Sunday Reads: Our Most Notable Stories This Week

It’s time for another look back at some of our most notable stories from the last seven days. As ever, there have been plenty of fascinating articles to digest, so let’s get cracking!

Breeze Airwyas
Many of Breeze Airways’ planned summer routes have no non-stop competition. Photo: Breeze Airways

Breeze’s lack of non-stop competition

Breeze Airways is one of the most anticipated startups in recent years. The brainchild of David Neeleman, it has recently emerged that 80% of its planned routes this summer have no non-stop competition! You can read more about Breeze’s network strategy here.

A look at the Boeing 777X Business Jet

Although the Boeing 777X program has been subjected to some delays during its development and production, it remains a hugely exciting aircraft. While it will be a game-changer on a passenger level, Boeing is also planning to develop business jet versions of the next-generation twinjet. Simple Flying took a look at this ‘flying mansion‘ earlier this week.

Boeing 777X Business Jets
Boeing will produce business jet versions of both 777X variants. Image: Boeing

Rolls-Royce engine as wide as an Airbus A220

Last month, Rolls-Royce announced that it had commenced the production of its first ‘UltraFan’ demonstrator. As well as being a highly efficient engine with impressive testing technology, it is also rather large. Indeed, with a fan measuring 140 inches in width, this gives it the same diameter as the Airbus A220! Check out our comparison here.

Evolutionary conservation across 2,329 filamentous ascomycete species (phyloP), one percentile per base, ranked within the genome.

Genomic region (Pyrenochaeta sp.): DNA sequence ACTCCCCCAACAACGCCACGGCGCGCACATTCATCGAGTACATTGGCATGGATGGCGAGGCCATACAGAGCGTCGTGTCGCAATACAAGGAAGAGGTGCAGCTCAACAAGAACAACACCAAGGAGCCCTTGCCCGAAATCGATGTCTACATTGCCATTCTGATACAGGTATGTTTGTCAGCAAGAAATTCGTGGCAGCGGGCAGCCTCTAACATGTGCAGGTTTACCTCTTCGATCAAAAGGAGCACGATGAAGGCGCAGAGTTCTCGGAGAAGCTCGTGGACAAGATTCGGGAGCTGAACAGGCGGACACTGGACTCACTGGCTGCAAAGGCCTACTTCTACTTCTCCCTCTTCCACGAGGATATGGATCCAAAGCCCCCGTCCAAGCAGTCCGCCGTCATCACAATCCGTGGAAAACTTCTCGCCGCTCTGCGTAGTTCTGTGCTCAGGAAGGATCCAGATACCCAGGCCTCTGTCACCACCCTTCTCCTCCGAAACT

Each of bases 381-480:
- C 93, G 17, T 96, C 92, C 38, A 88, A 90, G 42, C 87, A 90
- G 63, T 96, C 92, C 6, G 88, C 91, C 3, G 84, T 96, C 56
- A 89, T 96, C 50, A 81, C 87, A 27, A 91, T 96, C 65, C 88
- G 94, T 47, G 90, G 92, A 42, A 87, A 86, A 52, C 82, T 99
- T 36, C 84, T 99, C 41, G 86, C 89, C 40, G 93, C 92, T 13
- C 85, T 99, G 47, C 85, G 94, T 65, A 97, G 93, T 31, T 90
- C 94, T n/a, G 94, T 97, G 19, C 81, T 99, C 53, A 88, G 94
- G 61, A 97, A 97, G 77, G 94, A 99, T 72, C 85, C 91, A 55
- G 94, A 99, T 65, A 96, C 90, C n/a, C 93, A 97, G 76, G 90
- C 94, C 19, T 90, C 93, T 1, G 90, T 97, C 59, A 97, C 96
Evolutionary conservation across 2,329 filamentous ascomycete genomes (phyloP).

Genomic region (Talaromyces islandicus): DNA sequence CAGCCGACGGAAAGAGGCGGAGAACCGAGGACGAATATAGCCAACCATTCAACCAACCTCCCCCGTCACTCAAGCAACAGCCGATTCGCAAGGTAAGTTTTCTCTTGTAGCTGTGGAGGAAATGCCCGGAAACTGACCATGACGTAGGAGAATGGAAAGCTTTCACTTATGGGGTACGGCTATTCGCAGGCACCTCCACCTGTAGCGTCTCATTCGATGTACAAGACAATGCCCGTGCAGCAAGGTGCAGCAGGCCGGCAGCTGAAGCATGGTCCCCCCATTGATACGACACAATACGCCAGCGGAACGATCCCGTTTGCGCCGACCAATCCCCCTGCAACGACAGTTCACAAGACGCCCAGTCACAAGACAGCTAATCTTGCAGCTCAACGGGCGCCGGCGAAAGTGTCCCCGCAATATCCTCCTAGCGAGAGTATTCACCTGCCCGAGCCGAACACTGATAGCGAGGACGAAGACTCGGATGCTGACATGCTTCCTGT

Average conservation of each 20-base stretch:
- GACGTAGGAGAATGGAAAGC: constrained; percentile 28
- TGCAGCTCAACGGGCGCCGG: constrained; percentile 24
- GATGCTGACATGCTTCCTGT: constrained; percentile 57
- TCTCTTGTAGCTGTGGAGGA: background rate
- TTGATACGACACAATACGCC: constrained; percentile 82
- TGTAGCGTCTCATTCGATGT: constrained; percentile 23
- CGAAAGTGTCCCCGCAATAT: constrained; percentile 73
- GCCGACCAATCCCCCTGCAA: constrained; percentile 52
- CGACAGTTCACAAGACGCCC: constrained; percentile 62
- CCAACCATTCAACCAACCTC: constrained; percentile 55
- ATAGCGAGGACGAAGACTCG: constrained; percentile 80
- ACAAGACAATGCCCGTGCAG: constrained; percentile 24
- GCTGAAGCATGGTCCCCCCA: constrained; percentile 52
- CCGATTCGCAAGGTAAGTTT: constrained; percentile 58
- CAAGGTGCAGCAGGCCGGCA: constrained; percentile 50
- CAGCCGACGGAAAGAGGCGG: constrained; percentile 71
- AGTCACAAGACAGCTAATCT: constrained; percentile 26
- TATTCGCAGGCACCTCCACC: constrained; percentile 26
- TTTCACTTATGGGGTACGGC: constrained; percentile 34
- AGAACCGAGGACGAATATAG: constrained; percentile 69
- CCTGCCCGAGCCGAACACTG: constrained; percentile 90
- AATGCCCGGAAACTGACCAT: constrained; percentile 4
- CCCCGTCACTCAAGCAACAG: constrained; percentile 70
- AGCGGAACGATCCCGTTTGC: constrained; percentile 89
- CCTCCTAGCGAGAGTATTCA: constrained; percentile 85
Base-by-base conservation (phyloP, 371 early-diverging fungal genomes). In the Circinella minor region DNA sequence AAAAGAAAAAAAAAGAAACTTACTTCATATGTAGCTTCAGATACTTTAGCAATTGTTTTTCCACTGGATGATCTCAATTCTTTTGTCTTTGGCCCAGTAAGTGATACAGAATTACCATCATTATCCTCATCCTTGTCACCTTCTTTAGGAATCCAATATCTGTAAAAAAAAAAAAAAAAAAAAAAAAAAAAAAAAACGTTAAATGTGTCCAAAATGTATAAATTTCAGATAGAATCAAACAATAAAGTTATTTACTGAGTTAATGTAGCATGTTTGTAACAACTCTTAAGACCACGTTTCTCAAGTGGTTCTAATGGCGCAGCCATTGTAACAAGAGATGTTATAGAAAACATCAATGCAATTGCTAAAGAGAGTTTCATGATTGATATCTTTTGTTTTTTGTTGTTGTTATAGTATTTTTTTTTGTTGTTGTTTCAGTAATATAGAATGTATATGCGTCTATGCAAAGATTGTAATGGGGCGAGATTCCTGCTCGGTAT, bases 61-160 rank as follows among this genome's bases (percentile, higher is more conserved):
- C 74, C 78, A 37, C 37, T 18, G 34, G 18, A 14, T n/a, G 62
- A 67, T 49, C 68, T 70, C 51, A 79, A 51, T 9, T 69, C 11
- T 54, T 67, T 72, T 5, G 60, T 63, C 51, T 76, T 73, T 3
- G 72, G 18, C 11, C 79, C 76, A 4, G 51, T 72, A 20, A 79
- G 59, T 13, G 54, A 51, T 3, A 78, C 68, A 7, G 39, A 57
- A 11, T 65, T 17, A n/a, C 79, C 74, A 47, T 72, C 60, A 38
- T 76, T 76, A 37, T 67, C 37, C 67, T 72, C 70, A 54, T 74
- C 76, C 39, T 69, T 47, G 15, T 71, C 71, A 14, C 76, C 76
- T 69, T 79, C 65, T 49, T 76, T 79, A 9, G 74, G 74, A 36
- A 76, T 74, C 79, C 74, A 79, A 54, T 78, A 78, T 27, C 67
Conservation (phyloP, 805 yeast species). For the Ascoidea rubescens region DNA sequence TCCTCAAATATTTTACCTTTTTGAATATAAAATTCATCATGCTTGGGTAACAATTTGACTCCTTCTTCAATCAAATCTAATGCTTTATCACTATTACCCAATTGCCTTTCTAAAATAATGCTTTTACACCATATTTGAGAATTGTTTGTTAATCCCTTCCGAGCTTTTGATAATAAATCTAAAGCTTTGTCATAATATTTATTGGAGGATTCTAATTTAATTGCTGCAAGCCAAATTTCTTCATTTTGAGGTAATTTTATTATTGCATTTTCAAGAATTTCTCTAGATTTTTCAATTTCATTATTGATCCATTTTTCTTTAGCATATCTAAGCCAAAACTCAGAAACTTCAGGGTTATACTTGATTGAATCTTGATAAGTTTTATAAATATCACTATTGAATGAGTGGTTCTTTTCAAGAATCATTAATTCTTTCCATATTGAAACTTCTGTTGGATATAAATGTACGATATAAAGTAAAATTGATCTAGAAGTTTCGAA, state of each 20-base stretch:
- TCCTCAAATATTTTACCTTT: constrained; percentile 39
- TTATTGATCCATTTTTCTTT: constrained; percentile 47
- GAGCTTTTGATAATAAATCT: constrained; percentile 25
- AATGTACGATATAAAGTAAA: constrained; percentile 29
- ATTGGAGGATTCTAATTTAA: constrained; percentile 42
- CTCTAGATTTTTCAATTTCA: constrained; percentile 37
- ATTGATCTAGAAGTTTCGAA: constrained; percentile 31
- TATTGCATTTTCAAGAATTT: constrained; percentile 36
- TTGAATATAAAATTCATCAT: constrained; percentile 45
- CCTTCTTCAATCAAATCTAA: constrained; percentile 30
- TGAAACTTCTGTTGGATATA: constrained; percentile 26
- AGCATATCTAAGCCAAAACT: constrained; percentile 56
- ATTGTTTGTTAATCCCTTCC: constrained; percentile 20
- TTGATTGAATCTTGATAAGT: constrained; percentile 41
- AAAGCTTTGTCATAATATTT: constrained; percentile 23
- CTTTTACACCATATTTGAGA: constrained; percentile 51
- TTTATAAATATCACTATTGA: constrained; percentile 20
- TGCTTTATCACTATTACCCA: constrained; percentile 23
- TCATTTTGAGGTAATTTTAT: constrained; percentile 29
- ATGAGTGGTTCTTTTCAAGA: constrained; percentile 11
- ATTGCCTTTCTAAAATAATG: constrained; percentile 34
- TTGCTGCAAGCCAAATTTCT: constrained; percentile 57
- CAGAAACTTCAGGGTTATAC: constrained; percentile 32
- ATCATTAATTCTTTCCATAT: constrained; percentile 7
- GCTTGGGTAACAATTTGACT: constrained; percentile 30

Sunday Reads: Our Most Notable Stories This Week
It’s hard to believe that these two are the same width! Photo: Left – UltraFan (Rolls-Royce) | Right – A220 (Can Pac Swire via Flickr)

The fall of the Airbus A300

The A300 was European manufacturer Airbus’s first-ever production airliner. It also made history by being the world’s first widebody aircraft to only have two engines. Simple Flying spent time this week looking at how this trailblazing aircraft faded away, and how this allowed Airbus to produce bigger and better aircraft in its wake.

The Airbus A300 on its maiden flight at Toulouse in 1972. Photo: Airbus

The three airlines still flying the Boeing 717

Rear-engined aircraft have quickly become an increasingly rare phenomenon in recent years. When Spanish carrier Volotea retired its last examples earlier this year, this left just three airlines still flying the Boeing 717. But which carriers are they? Find out here!

Delta B717
Delta is the leading B717 operator this year. Photo: Vincenzo Pace | Simple Flying

The evolution of the 747’s upper deck

There are few, if any, airliners more striking in their appearance than the Boeing 747. A significant contributing factor to this is the aircraft’s upper deck, but did you know that its size and purpose have changed over time? Simple Flying explored the history of the iconic aircraft’s quirky upper fuselage earlier this week.

Pan Am 747
Pan Am launched the 747 in 1970. Since then, its upper deck has undergone various transformations. Photo: Getty Images

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What was your favorite story this week? Let us know your thoughts in the comments!